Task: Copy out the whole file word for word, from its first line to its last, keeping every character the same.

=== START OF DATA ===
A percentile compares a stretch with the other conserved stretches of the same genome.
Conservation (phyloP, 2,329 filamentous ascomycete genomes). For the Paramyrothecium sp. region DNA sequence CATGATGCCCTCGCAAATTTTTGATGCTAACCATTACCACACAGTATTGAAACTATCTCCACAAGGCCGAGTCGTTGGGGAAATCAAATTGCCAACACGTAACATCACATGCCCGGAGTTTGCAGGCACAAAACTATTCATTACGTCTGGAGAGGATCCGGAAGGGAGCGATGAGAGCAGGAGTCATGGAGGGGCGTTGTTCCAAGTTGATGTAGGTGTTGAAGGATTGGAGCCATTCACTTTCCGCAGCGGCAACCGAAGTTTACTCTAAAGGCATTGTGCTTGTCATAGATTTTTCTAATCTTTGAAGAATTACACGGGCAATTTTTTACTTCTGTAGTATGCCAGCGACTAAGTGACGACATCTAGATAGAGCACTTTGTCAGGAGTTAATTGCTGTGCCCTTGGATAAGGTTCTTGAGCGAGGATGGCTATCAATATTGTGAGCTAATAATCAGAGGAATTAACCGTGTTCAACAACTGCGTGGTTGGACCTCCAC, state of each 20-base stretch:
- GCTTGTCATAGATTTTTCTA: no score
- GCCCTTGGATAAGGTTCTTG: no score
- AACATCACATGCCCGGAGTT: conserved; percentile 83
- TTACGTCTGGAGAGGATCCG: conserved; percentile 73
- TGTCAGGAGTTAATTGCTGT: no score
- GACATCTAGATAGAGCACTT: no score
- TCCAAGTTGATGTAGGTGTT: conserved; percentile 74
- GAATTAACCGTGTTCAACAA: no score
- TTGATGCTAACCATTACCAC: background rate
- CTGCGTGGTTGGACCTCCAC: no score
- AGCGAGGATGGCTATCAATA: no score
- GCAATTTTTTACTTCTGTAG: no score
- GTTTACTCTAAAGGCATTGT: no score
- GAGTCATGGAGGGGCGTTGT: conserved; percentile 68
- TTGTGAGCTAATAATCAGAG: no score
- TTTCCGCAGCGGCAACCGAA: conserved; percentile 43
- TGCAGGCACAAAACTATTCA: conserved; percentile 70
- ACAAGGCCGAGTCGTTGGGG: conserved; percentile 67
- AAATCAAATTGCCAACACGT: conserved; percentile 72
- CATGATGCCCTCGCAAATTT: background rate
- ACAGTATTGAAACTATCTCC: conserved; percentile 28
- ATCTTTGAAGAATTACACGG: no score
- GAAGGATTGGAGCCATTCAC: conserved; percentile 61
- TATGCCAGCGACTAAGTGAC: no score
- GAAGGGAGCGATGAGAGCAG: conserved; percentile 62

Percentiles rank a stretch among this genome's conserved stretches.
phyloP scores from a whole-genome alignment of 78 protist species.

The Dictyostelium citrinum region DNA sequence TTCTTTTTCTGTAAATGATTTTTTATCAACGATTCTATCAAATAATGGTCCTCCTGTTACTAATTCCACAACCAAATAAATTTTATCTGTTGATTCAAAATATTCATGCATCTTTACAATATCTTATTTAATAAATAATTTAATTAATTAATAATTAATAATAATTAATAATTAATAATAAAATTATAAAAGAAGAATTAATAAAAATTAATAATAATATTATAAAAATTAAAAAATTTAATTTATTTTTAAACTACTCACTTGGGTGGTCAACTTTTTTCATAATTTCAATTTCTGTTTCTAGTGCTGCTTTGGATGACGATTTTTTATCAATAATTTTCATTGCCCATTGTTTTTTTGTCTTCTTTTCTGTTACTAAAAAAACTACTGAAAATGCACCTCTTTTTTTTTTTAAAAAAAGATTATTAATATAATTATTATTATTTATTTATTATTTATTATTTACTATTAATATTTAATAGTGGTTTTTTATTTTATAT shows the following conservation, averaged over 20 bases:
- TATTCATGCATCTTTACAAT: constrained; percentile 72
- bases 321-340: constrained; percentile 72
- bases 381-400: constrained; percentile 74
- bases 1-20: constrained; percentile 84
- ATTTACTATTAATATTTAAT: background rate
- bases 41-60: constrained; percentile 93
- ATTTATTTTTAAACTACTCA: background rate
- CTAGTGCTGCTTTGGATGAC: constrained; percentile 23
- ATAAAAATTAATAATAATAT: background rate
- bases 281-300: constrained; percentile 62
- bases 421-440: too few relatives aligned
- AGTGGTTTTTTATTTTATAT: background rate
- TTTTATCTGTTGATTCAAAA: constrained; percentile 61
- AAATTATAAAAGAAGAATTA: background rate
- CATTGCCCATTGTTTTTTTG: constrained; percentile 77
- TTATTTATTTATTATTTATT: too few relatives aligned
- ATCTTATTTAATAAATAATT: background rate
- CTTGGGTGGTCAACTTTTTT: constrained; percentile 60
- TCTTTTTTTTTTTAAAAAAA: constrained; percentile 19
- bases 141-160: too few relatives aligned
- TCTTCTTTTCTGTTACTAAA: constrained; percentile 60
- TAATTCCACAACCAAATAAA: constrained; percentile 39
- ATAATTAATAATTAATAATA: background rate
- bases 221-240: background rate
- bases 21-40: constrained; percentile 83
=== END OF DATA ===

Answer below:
A percentile compares a stretch with the other conserved stretches of the same genome.
Conservation (phyloP, 2,329 filamentous ascomycete genomes). For the Paramyrothecium sp. region DNA sequence CATGATGCCCTCGCAAATTTTTGATGCTAACCATTACCACACAGTATTGAAACTATCTCCACAAGGCCGAGTCGTTGGGGAAATCAAATTGCCAACACGTAACATCACATGCCCGGAGTTTGCAGGCACAAAACTATTCATTACGTCTGGAGAGGATCCGGAAGGGAGCGATGAGAGCAGGAGTCATGGAGGGGCGTTGTTCCAAGTTGATGTAGGTGTTGAAGGATTGGAGCCATTCACTTTCCGCAGCGGCAACCGAAGTTTACTCTAAAGGCATTGTGCTTGTCATAGATTTTTCTAATCTTTGAAGAATTACACGGGCAATTTTTTACTTCTGTAGTATGCCAGCGACTAAGTGACGACATCTAGATAGAGCACTTTGTCAGGAGTTAATTGCTGTGCCCTTGGATAAGGTTCTTGAGCGAGGATGGCTATCAATATTGTGAGCTAATAATCAGAGGAATTAACCGTGTTCAACAACTGCGTGGTTGGACCTCCAC, state of each 20-base stretch:
- GCTTGTCATAGATTTTTCTA: no score
- GCCCTTGGATAAGGTTCTTG: no score
- AACATCACATGCCCGGAGTT: conserved; percentile 83
- TTACGTCTGGAGAGGATCCG: conserved; percentile 73
- TGTCAGGAGTTAATTGCTGT: no score
- GACATCTAGATAGAGCACTT: no score
- TCCAAGTTGATGTAGGTGTT: conserved; percentile 74
- GAATTAACCGTGTTCAACAA: no score
- TTGATGCTAACCATTACCAC: background rate
- CTGCGTGGTTGGACCTCCAC: no score
- AGCGAGGATGGCTATCAATA: no score
- GCAATTTTTTACTTCTGTAG: no score
- GTTTACTCTAAAGGCATTGT: no score
- GAGTCATGGAGGGGCGTTGT: conserved; percentile 68
- TTGTGAGCTAATAATCAGAG: no score
- TTTCCGCAGCGGCAACCGAA: conserved; percentile 43
- TGCAGGCACAAAACTATTCA: conserved; percentile 70
- ACAAGGCCGAGTCGTTGGGG: conserved; percentile 67
- AAATCAAATTGCCAACACGT: conserved; percentile 72
- CATGATGCCCTCGCAAATTT: background rate
- ACAGTATTGAAACTATCTCC: conserved; percentile 28
- ATCTTTGAAGAATTACACGG: no score
- GAAGGATTGGAGCCATTCAC: conserved; percentile 61
- TATGCCAGCGACTAAGTGAC: no score
- GAAGGGAGCGATGAGAGCAG: conserved; percentile 62

Percentiles rank a stretch among this genome's conserved stretches.
phyloP scores from a whole-genome alignment of 78 protist species.

The Dictyostelium citrinum region DNA sequence TTCTTTTTCTGTAAATGATTTTTTATCAACGATTCTATCAAATAATGGTCCTCCTGTTACTAATTCCACAACCAAATAAATTTTATCTGTTGATTCAAAATATTCATGCATCTTTACAATATCTTATTTAATAAATAATTTAATTAATTAATAATTAATAATAATTAATAATTAATAATAAAATTATAAAAGAAGAATTAATAAAAATTAATAATAATATTATAAAAATTAAAAAATTTAATTTATTTTTAAACTACTCACTTGGGTGGTCAACTTTTTTCATAATTTCAATTTCTGTTTCTAGTGCTGCTTTGGATGACGATTTTTTATCAATAATTTTCATTGCCCATTGTTTTTTTGTCTTCTTTTCTGTTACTAAAAAAACTACTGAAAATGCACCTCTTTTTTTTTTTAAAAAAAGATTATTAATATAATTATTATTATTTATTTATTATTTATTATTTACTATTAATATTTAATAGTGGTTTTTTATTTTATAT shows the following conservation, averaged over 20 bases:
- TATTCATGCATCTTTACAAT: constrained; percentile 72
- bases 321-340: constrained; percentile 72
- bases 381-400: constrained; percentile 74
- bases 1-20: constrained; percentile 84
- ATTTACTATTAATATTTAAT: background rate
- bases 41-60: constrained; percentile 93
- ATTTATTTTTAAACTACTCA: background rate
- CTAGTGCTGCTTTGGATGAC: constrained; percentile 23
- ATAAAAATTAATAATAATAT: background rate
- bases 281-300: constrained; percentile 62
- bases 421-440: too few relatives aligned
- AGTGGTTTTTTATTTTATAT: background rate
- TTTTATCTGTTGATTCAAAA: constrained; percentile 61
- AAATTATAAAAGAAGAATTA: background rate
- CATTGCCCATTGTTTTTTTG: constrained; percentile 77
- TTATTTATTTATTATTTATT: too few relatives aligned
- ATCTTATTTAATAAATAATT: background rate
- CTTGGGTGGTCAACTTTTTT: constrained; percentile 60
- TCTTTTTTTTTTTAAAAAAA: constrained; percentile 19
- bases 141-160: too few relatives aligned
- TCTTCTTTTCTGTTACTAAA: constrained; percentile 60
- TAATTCCACAACCAAATAAA: constrained; percentile 39
- ATAATTAATAATTAATAATA: background rate
- bases 221-240: background rate
- bases 21-40: constrained; percentile 83